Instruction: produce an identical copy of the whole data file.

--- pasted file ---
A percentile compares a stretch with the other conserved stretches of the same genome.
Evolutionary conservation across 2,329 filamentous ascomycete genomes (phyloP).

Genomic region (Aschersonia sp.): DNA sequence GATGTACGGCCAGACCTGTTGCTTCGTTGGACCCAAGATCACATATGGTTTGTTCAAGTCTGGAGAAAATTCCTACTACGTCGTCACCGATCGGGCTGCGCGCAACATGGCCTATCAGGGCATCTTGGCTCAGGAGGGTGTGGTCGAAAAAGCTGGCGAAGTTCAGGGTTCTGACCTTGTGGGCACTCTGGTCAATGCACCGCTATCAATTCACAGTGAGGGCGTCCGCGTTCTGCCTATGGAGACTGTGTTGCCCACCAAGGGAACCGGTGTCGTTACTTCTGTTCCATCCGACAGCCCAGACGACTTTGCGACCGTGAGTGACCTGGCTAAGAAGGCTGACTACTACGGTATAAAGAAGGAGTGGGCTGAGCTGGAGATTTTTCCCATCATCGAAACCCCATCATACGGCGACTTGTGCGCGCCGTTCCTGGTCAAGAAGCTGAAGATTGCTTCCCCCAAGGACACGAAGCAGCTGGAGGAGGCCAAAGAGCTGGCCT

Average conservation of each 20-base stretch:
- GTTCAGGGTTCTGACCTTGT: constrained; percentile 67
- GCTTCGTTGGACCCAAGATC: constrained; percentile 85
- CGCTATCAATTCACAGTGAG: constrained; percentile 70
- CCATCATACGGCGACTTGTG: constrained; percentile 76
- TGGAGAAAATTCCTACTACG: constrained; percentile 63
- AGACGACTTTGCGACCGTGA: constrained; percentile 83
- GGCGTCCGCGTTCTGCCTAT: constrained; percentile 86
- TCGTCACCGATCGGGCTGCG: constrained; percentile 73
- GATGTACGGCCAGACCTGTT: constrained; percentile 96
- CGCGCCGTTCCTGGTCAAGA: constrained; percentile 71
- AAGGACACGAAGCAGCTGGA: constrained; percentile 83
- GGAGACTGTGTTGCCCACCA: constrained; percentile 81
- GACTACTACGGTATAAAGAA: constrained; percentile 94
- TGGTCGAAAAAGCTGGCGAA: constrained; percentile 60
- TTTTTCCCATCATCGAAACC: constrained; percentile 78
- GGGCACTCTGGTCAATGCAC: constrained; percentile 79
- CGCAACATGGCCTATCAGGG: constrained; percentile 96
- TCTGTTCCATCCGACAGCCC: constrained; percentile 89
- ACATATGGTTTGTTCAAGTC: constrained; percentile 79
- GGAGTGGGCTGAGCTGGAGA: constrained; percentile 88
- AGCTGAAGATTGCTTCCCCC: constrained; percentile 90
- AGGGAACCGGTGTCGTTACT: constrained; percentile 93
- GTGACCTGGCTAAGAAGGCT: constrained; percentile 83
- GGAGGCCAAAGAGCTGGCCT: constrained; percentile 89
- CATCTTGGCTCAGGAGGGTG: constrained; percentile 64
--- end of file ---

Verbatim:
A percentile compares a stretch with the other conserved stretches of the same genome.
Evolutionary conservation across 2,329 filamentous ascomycete genomes (phyloP).

Genomic region (Aschersonia sp.): DNA sequence GATGTACGGCCAGACCTGTTGCTTCGTTGGACCCAAGATCACATATGGTTTGTTCAAGTCTGGAGAAAATTCCTACTACGTCGTCACCGATCGGGCTGCGCGCAACATGGCCTATCAGGGCATCTTGGCTCAGGAGGGTGTGGTCGAAAAAGCTGGCGAAGTTCAGGGTTCTGACCTTGTGGGCACTCTGGTCAATGCACCGCTATCAATTCACAGTGAGGGCGTCCGCGTTCTGCCTATGGAGACTGTGTTGCCCACCAAGGGAACCGGTGTCGTTACTTCTGTTCCATCCGACAGCCCAGACGACTTTGCGACCGTGAGTGACCTGGCTAAGAAGGCTGACTACTACGGTATAAAGAAGGAGTGGGCTGAGCTGGAGATTTTTCCCATCATCGAAACCCCATCATACGGCGACTTGTGCGCGCCGTTCCTGGTCAAGAAGCTGAAGATTGCTTCCCCCAAGGACACGAAGCAGCTGGAGGAGGCCAAAGAGCTGGCCT

Average conservation of each 20-base stretch:
- GTTCAGGGTTCTGACCTTGT: constrained; percentile 67
- GCTTCGTTGGACCCAAGATC: constrained; percentile 85
- CGCTATCAATTCACAGTGAG: constrained; percentile 70
- CCATCATACGGCGACTTGTG: constrained; percentile 76
- TGGAGAAAATTCCTACTACG: constrained; percentile 63
- AGACGACTTTGCGACCGTGA: constrained; percentile 83
- GGCGTCCGCGTTCTGCCTAT: constrained; percentile 86
- TCGTCACCGATCGGGCTGCG: constrained; percentile 73
- GATGTACGGCCAGACCTGTT: constrained; percentile 96
- CGCGCCGTTCCTGGTCAAGA: constrained; percentile 71
- AAGGACACGAAGCAGCTGGA: constrained; percentile 83
- GGAGACTGTGTTGCCCACCA: constrained; percentile 81
- GACTACTACGGTATAAAGAA: constrained; percentile 94
- TGGTCGAAAAAGCTGGCGAA: constrained; percentile 60
- TTTTTCCCATCATCGAAACC: constrained; percentile 78
- GGGCACTCTGGTCAATGCAC: constrained; percentile 79
- CGCAACATGGCCTATCAGGG: constrained; percentile 96
- TCTGTTCCATCCGACAGCCC: constrained; percentile 89
- ACATATGGTTTGTTCAAGTC: constrained; percentile 79
- GGAGTGGGCTGAGCTGGAGA: constrained; percentile 88
- AGCTGAAGATTGCTTCCCCC: constrained; percentile 90
- AGGGAACCGGTGTCGTTACT: constrained; percentile 93
- GTGACCTGGCTAAGAAGGCT: constrained; percentile 83
- GGAGGCCAAAGAGCTGGCCT: constrained; percentile 89
- CATCTTGGCTCAGGAGGGTG: constrained; percentile 64